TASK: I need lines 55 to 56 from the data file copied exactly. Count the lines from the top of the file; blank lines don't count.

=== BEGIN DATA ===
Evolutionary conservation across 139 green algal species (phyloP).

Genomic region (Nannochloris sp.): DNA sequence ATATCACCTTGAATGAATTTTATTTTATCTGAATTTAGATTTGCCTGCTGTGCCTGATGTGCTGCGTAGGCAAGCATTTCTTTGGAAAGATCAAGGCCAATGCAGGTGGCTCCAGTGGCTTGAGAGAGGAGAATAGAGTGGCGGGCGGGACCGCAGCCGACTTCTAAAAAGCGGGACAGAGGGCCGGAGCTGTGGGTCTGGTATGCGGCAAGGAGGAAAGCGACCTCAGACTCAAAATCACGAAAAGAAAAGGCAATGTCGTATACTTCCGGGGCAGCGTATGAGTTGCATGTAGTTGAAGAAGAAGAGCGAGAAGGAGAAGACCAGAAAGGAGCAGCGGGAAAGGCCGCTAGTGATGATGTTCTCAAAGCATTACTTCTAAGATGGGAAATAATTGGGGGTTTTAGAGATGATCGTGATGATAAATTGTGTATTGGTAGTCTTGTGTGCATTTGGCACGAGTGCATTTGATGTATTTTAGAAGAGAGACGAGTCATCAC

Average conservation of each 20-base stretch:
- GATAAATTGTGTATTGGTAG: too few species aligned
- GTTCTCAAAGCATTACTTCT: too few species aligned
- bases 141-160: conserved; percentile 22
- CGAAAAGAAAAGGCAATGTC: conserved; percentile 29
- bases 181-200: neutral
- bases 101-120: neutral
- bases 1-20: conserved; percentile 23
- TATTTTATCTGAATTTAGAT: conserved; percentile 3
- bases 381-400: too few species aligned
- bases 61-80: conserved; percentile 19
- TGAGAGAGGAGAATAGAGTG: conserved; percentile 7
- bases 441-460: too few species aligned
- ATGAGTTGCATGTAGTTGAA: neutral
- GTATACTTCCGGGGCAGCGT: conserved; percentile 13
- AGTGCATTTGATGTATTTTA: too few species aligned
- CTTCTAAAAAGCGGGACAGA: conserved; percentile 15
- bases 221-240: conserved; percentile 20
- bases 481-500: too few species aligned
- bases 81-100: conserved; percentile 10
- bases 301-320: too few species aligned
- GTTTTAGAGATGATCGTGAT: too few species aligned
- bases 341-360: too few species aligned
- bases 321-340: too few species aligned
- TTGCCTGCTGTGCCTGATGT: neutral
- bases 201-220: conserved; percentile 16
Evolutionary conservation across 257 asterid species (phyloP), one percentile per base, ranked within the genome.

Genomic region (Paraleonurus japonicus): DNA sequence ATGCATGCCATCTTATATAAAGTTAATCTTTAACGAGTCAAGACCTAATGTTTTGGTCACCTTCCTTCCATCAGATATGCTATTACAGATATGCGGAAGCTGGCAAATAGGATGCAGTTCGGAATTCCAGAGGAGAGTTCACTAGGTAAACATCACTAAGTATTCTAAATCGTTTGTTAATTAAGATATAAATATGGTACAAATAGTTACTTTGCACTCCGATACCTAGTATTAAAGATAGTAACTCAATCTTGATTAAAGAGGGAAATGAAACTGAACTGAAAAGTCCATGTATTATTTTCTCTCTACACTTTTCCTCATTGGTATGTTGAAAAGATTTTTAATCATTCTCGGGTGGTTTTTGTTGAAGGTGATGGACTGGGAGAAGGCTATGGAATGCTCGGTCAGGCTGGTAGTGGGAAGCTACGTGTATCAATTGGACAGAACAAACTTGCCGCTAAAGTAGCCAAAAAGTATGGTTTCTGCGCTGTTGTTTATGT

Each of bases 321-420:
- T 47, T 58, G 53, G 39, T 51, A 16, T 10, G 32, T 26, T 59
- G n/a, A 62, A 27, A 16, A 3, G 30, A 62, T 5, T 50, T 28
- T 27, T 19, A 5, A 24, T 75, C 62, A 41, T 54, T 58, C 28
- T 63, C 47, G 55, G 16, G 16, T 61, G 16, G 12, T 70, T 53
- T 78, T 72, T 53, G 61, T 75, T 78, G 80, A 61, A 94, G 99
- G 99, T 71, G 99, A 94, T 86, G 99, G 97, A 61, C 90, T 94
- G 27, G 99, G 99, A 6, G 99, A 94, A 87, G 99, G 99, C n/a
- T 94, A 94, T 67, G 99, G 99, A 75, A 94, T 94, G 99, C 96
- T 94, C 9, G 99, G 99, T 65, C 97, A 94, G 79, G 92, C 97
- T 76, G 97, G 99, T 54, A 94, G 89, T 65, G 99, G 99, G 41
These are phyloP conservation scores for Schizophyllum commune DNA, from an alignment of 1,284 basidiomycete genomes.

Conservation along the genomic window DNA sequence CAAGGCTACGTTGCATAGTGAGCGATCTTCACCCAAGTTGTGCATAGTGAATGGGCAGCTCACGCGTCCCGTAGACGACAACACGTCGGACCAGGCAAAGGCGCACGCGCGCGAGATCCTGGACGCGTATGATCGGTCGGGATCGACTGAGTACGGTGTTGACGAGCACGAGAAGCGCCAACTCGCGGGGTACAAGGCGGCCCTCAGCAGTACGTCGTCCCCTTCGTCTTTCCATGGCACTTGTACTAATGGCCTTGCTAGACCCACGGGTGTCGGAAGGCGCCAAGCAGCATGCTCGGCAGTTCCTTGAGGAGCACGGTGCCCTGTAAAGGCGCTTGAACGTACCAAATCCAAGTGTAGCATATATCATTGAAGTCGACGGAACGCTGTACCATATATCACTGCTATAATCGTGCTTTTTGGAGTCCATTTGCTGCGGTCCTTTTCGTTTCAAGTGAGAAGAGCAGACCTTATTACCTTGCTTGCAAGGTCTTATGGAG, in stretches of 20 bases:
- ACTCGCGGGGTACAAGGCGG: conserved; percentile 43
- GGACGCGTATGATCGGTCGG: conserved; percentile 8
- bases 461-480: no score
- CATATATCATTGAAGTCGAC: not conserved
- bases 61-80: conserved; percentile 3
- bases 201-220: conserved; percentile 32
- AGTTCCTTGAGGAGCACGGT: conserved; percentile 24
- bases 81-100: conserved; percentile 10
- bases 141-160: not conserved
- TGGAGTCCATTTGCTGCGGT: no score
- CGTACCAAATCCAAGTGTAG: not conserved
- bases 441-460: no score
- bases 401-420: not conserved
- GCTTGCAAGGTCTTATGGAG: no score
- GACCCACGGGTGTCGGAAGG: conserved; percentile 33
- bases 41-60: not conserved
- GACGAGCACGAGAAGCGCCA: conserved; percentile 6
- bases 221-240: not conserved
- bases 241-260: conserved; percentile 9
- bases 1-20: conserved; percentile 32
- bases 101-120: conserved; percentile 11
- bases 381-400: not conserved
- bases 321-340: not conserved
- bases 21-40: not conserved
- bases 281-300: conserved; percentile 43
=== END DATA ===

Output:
- bases 441-460: no score
- bases 401-420: not conserved